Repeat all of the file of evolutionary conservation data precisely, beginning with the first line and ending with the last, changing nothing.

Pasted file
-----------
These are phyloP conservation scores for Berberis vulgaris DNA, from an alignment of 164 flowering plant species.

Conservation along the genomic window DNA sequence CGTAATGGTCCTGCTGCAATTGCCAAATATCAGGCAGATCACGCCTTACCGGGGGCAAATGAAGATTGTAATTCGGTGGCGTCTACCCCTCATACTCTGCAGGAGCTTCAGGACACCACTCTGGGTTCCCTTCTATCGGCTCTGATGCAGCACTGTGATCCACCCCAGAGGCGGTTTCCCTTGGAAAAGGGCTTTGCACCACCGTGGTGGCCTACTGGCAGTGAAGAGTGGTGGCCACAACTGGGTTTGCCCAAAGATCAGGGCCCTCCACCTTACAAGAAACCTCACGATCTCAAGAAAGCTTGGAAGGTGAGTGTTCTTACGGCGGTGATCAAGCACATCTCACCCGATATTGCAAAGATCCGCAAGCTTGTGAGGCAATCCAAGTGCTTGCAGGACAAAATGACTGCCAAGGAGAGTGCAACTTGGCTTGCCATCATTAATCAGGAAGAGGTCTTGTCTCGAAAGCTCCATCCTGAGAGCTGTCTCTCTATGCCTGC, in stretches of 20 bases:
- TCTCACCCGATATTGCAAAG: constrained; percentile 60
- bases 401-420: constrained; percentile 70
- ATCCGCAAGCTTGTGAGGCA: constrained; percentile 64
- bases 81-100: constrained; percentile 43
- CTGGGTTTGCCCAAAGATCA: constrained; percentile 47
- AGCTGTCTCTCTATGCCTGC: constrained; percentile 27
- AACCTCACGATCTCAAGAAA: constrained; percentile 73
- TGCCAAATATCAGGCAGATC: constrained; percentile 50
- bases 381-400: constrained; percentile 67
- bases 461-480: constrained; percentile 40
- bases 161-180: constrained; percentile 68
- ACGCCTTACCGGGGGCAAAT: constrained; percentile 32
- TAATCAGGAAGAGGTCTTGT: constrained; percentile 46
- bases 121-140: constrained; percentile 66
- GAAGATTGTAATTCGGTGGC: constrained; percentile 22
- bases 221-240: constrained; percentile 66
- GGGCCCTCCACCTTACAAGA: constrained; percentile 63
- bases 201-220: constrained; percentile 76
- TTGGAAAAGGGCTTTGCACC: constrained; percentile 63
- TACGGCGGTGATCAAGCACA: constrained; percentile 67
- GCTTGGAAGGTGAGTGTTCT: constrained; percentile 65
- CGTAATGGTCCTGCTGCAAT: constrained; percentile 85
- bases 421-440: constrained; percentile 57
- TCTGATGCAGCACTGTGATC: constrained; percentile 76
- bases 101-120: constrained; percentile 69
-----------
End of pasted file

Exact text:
These are phyloP conservation scores for Berberis vulgaris DNA, from an alignment of 164 flowering plant species.

Conservation along the genomic window DNA sequence CGTAATGGTCCTGCTGCAATTGCCAAATATCAGGCAGATCACGCCTTACCGGGGGCAAATGAAGATTGTAATTCGGTGGCGTCTACCCCTCATACTCTGCAGGAGCTTCAGGACACCACTCTGGGTTCCCTTCTATCGGCTCTGATGCAGCACTGTGATCCACCCCAGAGGCGGTTTCCCTTGGAAAAGGGCTTTGCACCACCGTGGTGGCCTACTGGCAGTGAAGAGTGGTGGCCACAACTGGGTTTGCCCAAAGATCAGGGCCCTCCACCTTACAAGAAACCTCACGATCTCAAGAAAGCTTGGAAGGTGAGTGTTCTTACGGCGGTGATCAAGCACATCTCACCCGATATTGCAAAGATCCGCAAGCTTGTGAGGCAATCCAAGTGCTTGCAGGACAAAATGACTGCCAAGGAGAGTGCAACTTGGCTTGCCATCATTAATCAGGAAGAGGTCTTGTCTCGAAAGCTCCATCCTGAGAGCTGTCTCTCTATGCCTGC, in stretches of 20 bases:
- TCTCACCCGATATTGCAAAG: constrained; percentile 60
- bases 401-420: constrained; percentile 70
- ATCCGCAAGCTTGTGAGGCA: constrained; percentile 64
- bases 81-100: constrained; percentile 43
- CTGGGTTTGCCCAAAGATCA: constrained; percentile 47
- AGCTGTCTCTCTATGCCTGC: constrained; percentile 27
- AACCTCACGATCTCAAGAAA: constrained; percentile 73
- TGCCAAATATCAGGCAGATC: constrained; percentile 50
- bases 381-400: constrained; percentile 67
- bases 461-480: constrained; percentile 40
- bases 161-180: constrained; percentile 68
- ACGCCTTACCGGGGGCAAAT: constrained; percentile 32
- TAATCAGGAAGAGGTCTTGT: constrained; percentile 46
- bases 121-140: constrained; percentile 66
- GAAGATTGTAATTCGGTGGC: constrained; percentile 22
- bases 221-240: constrained; percentile 66
- GGGCCCTCCACCTTACAAGA: constrained; percentile 63
- bases 201-220: constrained; percentile 76
- TTGGAAAAGGGCTTTGCACC: constrained; percentile 63
- TACGGCGGTGATCAAGCACA: constrained; percentile 67
- GCTTGGAAGGTGAGTGTTCT: constrained; percentile 65
- CGTAATGGTCCTGCTGCAAT: constrained; percentile 85
- bases 421-440: constrained; percentile 57
- TCTGATGCAGCACTGTGATC: constrained; percentile 76
- bases 101-120: constrained; percentile 69